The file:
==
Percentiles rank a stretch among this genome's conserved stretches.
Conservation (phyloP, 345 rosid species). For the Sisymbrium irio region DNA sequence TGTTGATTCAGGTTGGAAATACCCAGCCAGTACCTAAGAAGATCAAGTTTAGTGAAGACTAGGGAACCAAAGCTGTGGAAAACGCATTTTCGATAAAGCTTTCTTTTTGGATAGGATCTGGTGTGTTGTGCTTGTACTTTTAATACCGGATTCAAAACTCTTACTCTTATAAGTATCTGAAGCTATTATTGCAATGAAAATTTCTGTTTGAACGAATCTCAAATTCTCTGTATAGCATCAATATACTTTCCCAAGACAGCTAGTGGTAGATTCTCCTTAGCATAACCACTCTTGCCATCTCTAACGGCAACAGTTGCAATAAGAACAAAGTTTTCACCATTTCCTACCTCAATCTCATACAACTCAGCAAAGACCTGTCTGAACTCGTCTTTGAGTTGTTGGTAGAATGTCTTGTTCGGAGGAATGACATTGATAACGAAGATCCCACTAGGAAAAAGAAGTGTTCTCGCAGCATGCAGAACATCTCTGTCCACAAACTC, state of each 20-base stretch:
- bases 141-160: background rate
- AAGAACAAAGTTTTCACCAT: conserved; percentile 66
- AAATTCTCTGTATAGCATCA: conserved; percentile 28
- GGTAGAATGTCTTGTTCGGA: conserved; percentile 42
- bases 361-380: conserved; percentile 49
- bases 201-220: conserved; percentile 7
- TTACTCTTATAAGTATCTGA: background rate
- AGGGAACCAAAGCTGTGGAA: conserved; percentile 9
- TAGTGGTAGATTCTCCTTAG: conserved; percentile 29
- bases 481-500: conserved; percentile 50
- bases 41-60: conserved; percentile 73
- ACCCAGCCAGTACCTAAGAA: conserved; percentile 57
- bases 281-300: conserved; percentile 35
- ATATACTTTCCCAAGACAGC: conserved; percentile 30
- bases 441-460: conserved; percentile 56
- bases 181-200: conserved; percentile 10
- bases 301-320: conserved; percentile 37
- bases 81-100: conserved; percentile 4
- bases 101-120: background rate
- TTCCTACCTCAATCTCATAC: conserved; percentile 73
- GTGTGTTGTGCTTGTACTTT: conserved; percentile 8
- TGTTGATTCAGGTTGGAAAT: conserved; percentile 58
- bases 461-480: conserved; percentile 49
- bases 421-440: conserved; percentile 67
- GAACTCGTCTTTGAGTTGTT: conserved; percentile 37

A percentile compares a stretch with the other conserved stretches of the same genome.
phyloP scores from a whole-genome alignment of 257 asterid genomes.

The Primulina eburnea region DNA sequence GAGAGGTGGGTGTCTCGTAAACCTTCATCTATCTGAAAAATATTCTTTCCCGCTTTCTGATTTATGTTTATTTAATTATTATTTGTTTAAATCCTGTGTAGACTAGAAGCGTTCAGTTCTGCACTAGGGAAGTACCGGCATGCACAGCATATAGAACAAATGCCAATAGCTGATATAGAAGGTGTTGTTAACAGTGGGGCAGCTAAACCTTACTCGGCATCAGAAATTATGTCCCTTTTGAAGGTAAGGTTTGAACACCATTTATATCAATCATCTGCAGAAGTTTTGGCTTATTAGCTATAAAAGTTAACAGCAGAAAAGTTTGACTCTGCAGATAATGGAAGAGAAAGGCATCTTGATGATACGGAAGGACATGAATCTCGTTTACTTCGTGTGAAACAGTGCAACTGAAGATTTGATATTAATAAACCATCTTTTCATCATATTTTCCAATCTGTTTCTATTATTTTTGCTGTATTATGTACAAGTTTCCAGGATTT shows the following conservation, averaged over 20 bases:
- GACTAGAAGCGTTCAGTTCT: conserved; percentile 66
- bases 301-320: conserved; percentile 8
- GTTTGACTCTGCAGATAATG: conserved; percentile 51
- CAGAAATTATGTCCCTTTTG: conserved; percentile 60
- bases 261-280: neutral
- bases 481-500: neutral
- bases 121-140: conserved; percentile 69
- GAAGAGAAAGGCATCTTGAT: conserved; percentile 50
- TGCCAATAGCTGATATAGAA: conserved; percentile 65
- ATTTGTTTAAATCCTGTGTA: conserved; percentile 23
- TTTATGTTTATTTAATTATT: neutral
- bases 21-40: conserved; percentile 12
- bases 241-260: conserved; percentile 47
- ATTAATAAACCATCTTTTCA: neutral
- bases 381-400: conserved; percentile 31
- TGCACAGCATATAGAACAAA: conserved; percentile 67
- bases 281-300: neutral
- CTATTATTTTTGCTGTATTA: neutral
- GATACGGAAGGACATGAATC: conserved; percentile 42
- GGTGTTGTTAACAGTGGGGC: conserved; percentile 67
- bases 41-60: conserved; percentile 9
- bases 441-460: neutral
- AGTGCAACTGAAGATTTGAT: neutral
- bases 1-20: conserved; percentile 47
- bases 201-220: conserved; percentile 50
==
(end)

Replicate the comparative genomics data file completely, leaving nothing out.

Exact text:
Percentiles rank a stretch among this genome's conserved stretches.
Conservation (phyloP, 345 rosid species). For the Sisymbrium irio region DNA sequence TGTTGATTCAGGTTGGAAATACCCAGCCAGTACCTAAGAAGATCAAGTTTAGTGAAGACTAGGGAACCAAAGCTGTGGAAAACGCATTTTCGATAAAGCTTTCTTTTTGGATAGGATCTGGTGTGTTGTGCTTGTACTTTTAATACCGGATTCAAAACTCTTACTCTTATAAGTATCTGAAGCTATTATTGCAATGAAAATTTCTGTTTGAACGAATCTCAAATTCTCTGTATAGCATCAATATACTTTCCCAAGACAGCTAGTGGTAGATTCTCCTTAGCATAACCACTCTTGCCATCTCTAACGGCAACAGTTGCAATAAGAACAAAGTTTTCACCATTTCCTACCTCAATCTCATACAACTCAGCAAAGACCTGTCTGAACTCGTCTTTGAGTTGTTGGTAGAATGTCTTGTTCGGAGGAATGACATTGATAACGAAGATCCCACTAGGAAAAAGAAGTGTTCTCGCAGCATGCAGAACATCTCTGTCCACAAACTC, state of each 20-base stretch:
- bases 141-160: background rate
- AAGAACAAAGTTTTCACCAT: conserved; percentile 66
- AAATTCTCTGTATAGCATCA: conserved; percentile 28
- GGTAGAATGTCTTGTTCGGA: conserved; percentile 42
- bases 361-380: conserved; percentile 49
- bases 201-220: conserved; percentile 7
- TTACTCTTATAAGTATCTGA: background rate
- AGGGAACCAAAGCTGTGGAA: conserved; percentile 9
- TAGTGGTAGATTCTCCTTAG: conserved; percentile 29
- bases 481-500: conserved; percentile 50
- bases 41-60: conserved; percentile 73
- ACCCAGCCAGTACCTAAGAA: conserved; percentile 57
- bases 281-300: conserved; percentile 35
- ATATACTTTCCCAAGACAGC: conserved; percentile 30
- bases 441-460: conserved; percentile 56
- bases 181-200: conserved; percentile 10
- bases 301-320: conserved; percentile 37
- bases 81-100: conserved; percentile 4
- bases 101-120: background rate
- TTCCTACCTCAATCTCATAC: conserved; percentile 73
- GTGTGTTGTGCTTGTACTTT: conserved; percentile 8
- TGTTGATTCAGGTTGGAAAT: conserved; percentile 58
- bases 461-480: conserved; percentile 49
- bases 421-440: conserved; percentile 67
- GAACTCGTCTTTGAGTTGTT: conserved; percentile 37

A percentile compares a stretch with the other conserved stretches of the same genome.
phyloP scores from a whole-genome alignment of 257 asterid genomes.

The Primulina eburnea region DNA sequence GAGAGGTGGGTGTCTCGTAAACCTTCATCTATCTGAAAAATATTCTTTCCCGCTTTCTGATTTATGTTTATTTAATTATTATTTGTTTAAATCCTGTGTAGACTAGAAGCGTTCAGTTCTGCACTAGGGAAGTACCGGCATGCACAGCATATAGAACAAATGCCAATAGCTGATATAGAAGGTGTTGTTAACAGTGGGGCAGCTAAACCTTACTCGGCATCAGAAATTATGTCCCTTTTGAAGGTAAGGTTTGAACACCATTTATATCAATCATCTGCAGAAGTTTTGGCTTATTAGCTATAAAAGTTAACAGCAGAAAAGTTTGACTCTGCAGATAATGGAAGAGAAAGGCATCTTGATGATACGGAAGGACATGAATCTCGTTTACTTCGTGTGAAACAGTGCAACTGAAGATTTGATATTAATAAACCATCTTTTCATCATATTTTCCAATCTGTTTCTATTATTTTTGCTGTATTATGTACAAGTTTCCAGGATTT shows the following conservation, averaged over 20 bases:
- GACTAGAAGCGTTCAGTTCT: conserved; percentile 66
- bases 301-320: conserved; percentile 8
- GTTTGACTCTGCAGATAATG: conserved; percentile 51
- CAGAAATTATGTCCCTTTTG: conserved; percentile 60
- bases 261-280: neutral
- bases 481-500: neutral
- bases 121-140: conserved; percentile 69
- GAAGAGAAAGGCATCTTGAT: conserved; percentile 50
- TGCCAATAGCTGATATAGAA: conserved; percentile 65
- ATTTGTTTAAATCCTGTGTA: conserved; percentile 23
- TTTATGTTTATTTAATTATT: neutral
- bases 21-40: conserved; percentile 12
- bases 241-260: conserved; percentile 47
- ATTAATAAACCATCTTTTCA: neutral
- bases 381-400: conserved; percentile 31
- TGCACAGCATATAGAACAAA: conserved; percentile 67
- bases 281-300: neutral
- CTATTATTTTTGCTGTATTA: neutral
- GATACGGAAGGACATGAATC: conserved; percentile 42
- GGTGTTGTTAACAGTGGGGC: conserved; percentile 67
- bases 41-60: conserved; percentile 9
- bases 441-460: neutral
- AGTGCAACTGAAGATTTGAT: neutral
- bases 1-20: conserved; percentile 47
- bases 201-220: conserved; percentile 50